Sunscreen is arguably the most important step in any skin-care routine, and if you use one regularly, then you should know that its purpose is to protect your skin from the sun's harmful UV rays that (without the proper precautions) can have a citadel of consequences, from skin cancer, dark spots, and premature aging, among other things. You may have also heard conflicting arguments about controversial ingredients commonly found in some SPF products, like oxybenzone.
If you're unfamiliar, oxybenzone is present in many chemical sunscreens, though it's been flagged by many organizations - particularly the Environmental Working Group (EWG) - for being potentially harmful to our bodies and coral reefs. To get a better understanding of the sunscreen ingredient, read ahead as a dermatologist explains everything you need to know about oxybenzone.
What Is Oxybenzone?
Oxybenzone is a derivative of benzophenone and a common sunscreen ingredient used in sunscreens. But unlike mineral formulas that physically block your skin from the sun, oxybenzone is an active ingredient found in chemical sunscreens.
"[It's] not physical, therefore instead of sitting on top of the skin, it's actually absorbed to filter out UV rays via a chemical reaction," multi-specialist physician Azza Halim, MD, tells POPSUGAR.
Why Is Oxybenzone So Controversial?
While oxybenzone is an FDA-approved chemical, and the American Academy of Dermatology (AAD) considers the ingredient safe to use when it comes to human health, it's also one of several common chemical sunscreen ingredients like avobenzone, octisalate, homosalate, and octinoxate that have been flagged by the EWG. Why? According to Dr. Halim, some research indicates that (like in the peer-reviewed Journal of the American Medical Association), because it can be absorbed by the skin, oxybenzone can potentially affect hormone levels in animals.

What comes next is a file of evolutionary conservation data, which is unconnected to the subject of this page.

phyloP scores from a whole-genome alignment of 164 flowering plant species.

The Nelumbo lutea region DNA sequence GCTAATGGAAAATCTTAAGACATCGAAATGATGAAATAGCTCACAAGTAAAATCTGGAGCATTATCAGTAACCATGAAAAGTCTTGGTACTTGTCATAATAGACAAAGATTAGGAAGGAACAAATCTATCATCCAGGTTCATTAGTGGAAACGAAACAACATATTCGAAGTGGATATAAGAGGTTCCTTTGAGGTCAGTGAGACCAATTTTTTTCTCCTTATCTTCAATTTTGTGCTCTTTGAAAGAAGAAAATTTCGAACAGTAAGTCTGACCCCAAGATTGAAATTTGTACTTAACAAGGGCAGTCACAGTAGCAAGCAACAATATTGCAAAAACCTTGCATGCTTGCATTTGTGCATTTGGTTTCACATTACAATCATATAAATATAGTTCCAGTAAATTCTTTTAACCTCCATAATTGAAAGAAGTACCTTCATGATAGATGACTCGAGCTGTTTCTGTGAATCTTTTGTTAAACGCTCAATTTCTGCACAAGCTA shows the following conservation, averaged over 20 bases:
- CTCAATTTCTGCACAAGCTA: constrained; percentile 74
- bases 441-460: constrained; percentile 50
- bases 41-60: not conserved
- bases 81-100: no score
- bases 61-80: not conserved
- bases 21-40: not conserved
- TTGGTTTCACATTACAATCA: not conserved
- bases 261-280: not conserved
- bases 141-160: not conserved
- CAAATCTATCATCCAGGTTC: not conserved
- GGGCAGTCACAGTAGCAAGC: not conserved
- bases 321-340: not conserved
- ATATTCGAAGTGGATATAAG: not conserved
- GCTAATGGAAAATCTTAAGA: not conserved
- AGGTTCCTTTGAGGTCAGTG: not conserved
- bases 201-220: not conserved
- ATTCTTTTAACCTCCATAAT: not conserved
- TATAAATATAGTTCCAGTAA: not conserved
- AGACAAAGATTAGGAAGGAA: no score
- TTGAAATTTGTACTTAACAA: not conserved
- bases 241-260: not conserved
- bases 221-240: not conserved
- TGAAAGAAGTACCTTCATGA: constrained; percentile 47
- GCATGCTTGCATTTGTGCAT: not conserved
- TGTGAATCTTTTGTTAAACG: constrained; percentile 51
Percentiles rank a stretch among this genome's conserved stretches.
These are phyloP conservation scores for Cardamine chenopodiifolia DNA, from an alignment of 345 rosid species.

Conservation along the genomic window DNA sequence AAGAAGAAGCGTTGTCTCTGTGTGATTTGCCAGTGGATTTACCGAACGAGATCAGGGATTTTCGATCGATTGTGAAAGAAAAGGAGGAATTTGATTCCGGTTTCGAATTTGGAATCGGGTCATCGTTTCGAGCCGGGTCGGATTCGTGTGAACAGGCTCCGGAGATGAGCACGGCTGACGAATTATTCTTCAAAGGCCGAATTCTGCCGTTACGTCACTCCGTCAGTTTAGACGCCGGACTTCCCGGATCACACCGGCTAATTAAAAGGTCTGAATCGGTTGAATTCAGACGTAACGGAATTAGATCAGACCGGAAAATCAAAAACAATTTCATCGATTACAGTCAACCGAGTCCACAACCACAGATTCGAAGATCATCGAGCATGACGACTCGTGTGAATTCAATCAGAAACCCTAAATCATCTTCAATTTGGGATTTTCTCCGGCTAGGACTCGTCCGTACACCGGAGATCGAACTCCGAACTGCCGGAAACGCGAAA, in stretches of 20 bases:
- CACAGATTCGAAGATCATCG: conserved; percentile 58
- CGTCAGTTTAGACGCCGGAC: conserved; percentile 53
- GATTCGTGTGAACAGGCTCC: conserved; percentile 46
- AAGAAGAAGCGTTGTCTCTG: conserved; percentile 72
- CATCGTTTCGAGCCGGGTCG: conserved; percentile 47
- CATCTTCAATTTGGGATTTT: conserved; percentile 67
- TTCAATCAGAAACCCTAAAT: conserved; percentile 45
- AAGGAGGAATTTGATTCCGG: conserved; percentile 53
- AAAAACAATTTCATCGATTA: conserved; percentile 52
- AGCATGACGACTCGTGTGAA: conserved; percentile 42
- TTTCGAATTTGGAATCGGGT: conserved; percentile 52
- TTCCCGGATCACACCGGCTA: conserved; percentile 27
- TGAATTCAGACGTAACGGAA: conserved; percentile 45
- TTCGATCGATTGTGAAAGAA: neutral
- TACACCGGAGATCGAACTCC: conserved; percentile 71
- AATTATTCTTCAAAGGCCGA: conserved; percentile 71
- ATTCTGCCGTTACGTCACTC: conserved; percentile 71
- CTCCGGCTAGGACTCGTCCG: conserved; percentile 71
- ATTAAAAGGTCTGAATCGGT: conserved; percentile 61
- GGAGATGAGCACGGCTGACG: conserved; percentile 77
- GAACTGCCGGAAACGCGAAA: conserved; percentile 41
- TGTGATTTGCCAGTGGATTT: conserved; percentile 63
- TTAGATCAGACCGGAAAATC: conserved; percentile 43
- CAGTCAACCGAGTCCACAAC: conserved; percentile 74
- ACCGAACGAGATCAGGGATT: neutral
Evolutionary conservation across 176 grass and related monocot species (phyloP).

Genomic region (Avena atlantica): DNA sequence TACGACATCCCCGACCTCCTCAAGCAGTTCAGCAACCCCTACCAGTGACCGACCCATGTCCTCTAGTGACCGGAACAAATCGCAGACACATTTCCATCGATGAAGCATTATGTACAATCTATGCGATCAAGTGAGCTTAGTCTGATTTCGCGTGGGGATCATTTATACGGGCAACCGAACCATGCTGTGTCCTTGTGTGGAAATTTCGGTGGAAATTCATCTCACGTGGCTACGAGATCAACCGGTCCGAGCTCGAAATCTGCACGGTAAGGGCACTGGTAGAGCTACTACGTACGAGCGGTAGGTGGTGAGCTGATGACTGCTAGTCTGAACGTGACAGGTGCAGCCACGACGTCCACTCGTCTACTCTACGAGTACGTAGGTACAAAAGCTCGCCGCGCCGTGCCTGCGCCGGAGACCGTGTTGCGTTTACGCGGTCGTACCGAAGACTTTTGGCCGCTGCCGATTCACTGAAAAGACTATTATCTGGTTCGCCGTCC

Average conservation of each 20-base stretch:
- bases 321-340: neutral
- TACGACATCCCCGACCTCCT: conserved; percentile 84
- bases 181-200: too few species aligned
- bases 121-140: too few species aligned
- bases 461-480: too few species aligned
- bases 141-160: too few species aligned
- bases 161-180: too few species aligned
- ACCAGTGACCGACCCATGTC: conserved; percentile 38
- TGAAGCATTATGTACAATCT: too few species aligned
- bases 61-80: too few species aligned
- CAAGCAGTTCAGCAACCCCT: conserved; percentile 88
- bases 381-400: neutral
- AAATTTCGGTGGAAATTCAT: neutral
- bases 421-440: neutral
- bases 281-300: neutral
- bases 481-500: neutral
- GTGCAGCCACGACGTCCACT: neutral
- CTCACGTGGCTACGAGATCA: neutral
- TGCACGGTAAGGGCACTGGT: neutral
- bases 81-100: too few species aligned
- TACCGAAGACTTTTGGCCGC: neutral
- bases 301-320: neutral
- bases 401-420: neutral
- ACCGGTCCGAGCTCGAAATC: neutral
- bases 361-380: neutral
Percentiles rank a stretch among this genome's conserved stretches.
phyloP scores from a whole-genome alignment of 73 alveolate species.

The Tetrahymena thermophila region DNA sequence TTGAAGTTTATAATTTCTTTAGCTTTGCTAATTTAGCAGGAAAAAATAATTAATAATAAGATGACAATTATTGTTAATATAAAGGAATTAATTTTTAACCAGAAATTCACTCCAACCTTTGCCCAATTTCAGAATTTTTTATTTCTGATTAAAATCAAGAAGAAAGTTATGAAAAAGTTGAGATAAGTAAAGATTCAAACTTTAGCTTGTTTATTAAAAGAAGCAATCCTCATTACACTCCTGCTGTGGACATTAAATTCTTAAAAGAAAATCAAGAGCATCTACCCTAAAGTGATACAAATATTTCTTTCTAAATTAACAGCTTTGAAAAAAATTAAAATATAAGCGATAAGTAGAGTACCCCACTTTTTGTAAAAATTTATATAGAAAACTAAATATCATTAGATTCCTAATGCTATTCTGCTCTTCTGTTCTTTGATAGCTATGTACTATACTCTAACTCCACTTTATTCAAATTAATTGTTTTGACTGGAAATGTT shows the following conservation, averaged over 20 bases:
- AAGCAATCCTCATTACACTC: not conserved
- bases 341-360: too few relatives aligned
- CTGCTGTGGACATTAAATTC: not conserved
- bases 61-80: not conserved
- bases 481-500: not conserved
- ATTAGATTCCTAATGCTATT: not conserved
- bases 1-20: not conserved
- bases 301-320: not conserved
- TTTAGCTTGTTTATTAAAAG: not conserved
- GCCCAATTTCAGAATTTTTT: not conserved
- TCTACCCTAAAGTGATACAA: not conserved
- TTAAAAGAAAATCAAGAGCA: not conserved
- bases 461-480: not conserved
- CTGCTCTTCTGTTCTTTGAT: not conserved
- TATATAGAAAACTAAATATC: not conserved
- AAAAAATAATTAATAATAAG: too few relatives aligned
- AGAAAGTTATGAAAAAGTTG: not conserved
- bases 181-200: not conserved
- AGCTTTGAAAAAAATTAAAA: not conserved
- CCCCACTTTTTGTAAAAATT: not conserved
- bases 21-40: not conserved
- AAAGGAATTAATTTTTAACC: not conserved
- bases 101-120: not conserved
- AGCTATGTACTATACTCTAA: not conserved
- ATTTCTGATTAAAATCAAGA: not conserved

"Chemicals are chemicals with different safety profiles, and we do know that oxybenzone has been attributed to hormone/endocrine disruption, and it's been found in breast-milk samples of lactating mothers," she says. "Research has shown a potential link between oxybenzone and lower testosterone levels in adolescent boys, hormone changes in men, and shorter pregnancies and disrupted birth weights in babies."
More recent research suggests that oxybenzone is damaging to coral reefs. According to the National Oceanic and Atmospheric Administration (NOAA), oxybenzone can cause defects and reproduction issues in fish, damage the immune systems of sea urchins, and impair the growth of green algae. As a result, in 2021, Hawaii became the first state to ban the sale of sunscreen products containing the ingredient.
Should I Stop Using Sunscreen With Oxybenzone?
While the data on how oxybenzone impacts human health is limited, and oversimplifying the science or calling an ingredient "good" or "bad" without a full understanding of the research can lead to misinformation among consumers, whether you choose to use the ingredient depends on your personal preference. Sunscreen is a key skin-care product to have in your routine if you want to protect your skin's health, and the above research hasn't been substantial enough for the FDA to rule oxybenzone sunscreens unsafe to use.
That said, if you are using a sunscreen with the ingredient in it and want to swap it out for something more environmentally friendly, you can opt for a mineral sunscreen. "The fewer ingredients in a product, the better, which is why when looking for an effective sunscreen, one can find plenty of physical sunblocks that contains only two ingredients: zinc oxide and titanium dioxide with an SPF of 50 to ward off both UVA and UVB," Dr. Halim says.